Harlan, who obviously did not mind making films with heavy infusions of Nazi ideology ( Der Herrscher , 1937, and many films made after Jud Süss ), tried very hard to avoid this particular assignment. At first he raised objections to the artistic quality of the script; when this didn't work he even volunteered for frontline military service. Goebbels proclaimed the making of Jud Süss a wartime duty and thus turned possible refusals into acts of desertion. Harlan's Swedish wife, Kristina Söderbaum, the leading lady of the film, who

Jud Süss
Jud Süss
had just had a baby, attempted to use breast-feeding as an excuse; but a wet nurse was hired. Moreover, Harlan was permitted to stop all work in the studio whenever the baby became hungry. Werner Krauss tried another ruse: he knew that Goebbels disliked casting the same actor in two roles, and so he demanded that he play all the main Jewish characters arguing that the role of the rabbi was too small for an actor of his stature. Goebbels consented. Marian, on purpose, bungled his screen test but Goebbels saw through it, and all the actor could do was to get drunk, which he promptly did. After the war, Marian died in a car accident which most sources interpret as suicide. In any case, his widow committed suicide shortly after she had appeared as witness at Harlan's denazification hearings.

Some, however (for instance, Emil Jannings), succeeded in tricking their way out of the role: Jannings maintained that he was too old for the part of the Jewish Casanova, and also too fat; and since there were already two corpulent leading men in the cast (George and Klöpfer) it would be like "an opera with three basses."

Coerced into taking the job, Harlan tried to direct his actors in such a way that they would not sink to the level of Stürmer-like anti-semitic caricatures. He also attempted to soften the impact of the repulsive rape scene by giving Süss as motivation, revenge for having been refused the girl's hand by her father rather than "Jewish lewdness." In the final scene of Süss's brutal execution Harlan wrote a defiant speech for Marian, who had biblical overtones, and condemned the German authorities. When Goebbels was shown a rough-cut copy, he flew into a rage and had the outspoken speech replaced with one in which the cowardly Jew begged for his life.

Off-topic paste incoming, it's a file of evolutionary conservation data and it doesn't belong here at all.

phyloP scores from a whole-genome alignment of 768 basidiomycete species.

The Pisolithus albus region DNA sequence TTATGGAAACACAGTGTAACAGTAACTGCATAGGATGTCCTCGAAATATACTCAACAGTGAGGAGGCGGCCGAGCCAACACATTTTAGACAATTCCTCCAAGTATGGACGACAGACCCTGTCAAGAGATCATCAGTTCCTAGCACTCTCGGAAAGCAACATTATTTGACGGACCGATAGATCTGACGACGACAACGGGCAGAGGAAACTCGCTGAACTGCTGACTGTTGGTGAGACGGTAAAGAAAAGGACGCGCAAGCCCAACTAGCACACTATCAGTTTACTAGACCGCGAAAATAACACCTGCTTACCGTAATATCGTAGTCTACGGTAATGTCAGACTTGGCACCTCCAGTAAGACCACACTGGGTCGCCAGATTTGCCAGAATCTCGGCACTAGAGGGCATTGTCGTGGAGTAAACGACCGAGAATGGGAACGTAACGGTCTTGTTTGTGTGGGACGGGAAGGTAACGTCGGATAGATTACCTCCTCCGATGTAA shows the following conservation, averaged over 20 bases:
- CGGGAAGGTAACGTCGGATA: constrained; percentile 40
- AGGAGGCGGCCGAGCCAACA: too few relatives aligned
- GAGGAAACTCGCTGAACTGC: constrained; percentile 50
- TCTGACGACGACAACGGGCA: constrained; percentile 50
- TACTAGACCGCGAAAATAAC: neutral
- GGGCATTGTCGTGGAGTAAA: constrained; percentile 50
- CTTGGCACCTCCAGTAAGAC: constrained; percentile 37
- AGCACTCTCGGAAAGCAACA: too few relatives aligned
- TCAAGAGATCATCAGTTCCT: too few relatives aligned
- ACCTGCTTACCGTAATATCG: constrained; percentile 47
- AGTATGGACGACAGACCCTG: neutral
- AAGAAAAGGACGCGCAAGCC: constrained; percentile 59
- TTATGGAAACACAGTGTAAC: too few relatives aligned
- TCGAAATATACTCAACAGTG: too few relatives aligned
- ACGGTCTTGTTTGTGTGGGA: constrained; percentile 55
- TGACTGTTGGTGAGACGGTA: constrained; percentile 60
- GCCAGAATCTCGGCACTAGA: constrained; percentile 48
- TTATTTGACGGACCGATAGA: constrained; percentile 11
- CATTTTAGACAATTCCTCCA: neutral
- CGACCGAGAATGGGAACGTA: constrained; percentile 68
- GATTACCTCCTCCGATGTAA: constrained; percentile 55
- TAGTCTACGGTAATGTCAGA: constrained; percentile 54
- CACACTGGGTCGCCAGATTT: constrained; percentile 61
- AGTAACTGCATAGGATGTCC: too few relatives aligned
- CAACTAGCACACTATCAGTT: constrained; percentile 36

Thus, no matter how Harlan and his actors tried to dilute the vile message of the movie (Krauss, for instance, successfully argued against having to perform with an artificial crooked "Jewish" nose because it limited the movement of facial muscles), the outcome, in the historical context of anti-Jewish hysteria, was a film which substantially exacerbated anti-semitic feeling. For the purpose of ideology it introduced into Süss's story fictional characters (the raped "Aryan" girl; her husband exposed to torture on Süss's orders), and distorted the historical personage of Süss Oppenheimer to conform to the racist image of the Jew as poisoner of society.

The resulting film is a mediocre melodrama at best. Harlan's direction is, mildly speaking, uninspired. Most of the acting is bombastic, except for, on occasion, that of Krauss and Marian, whose portrayal of Jewish characters can, perhaps, be traced to Vachtangov's documentary about the Moscow Jewish theatre which, for study purposes, was screened for the cast. The camera work is a far cry from the lively photography of the best German films of the silent era. All in all, the film is not only repugnant but uninteresting as cinema.

After the Nazis came to power some of Germany's best artists, unable to compromise their artistic integrity, left the country (Fritz Lang, Marlene Dietrich, Conrad Veidt, Peter Lorre, among others). Harlan opted to compromise. The result was a number of films which are memorable only as examples of how deep art can sink if it— voluntarily or not—serves ideological lies.

—Josef Škvorecký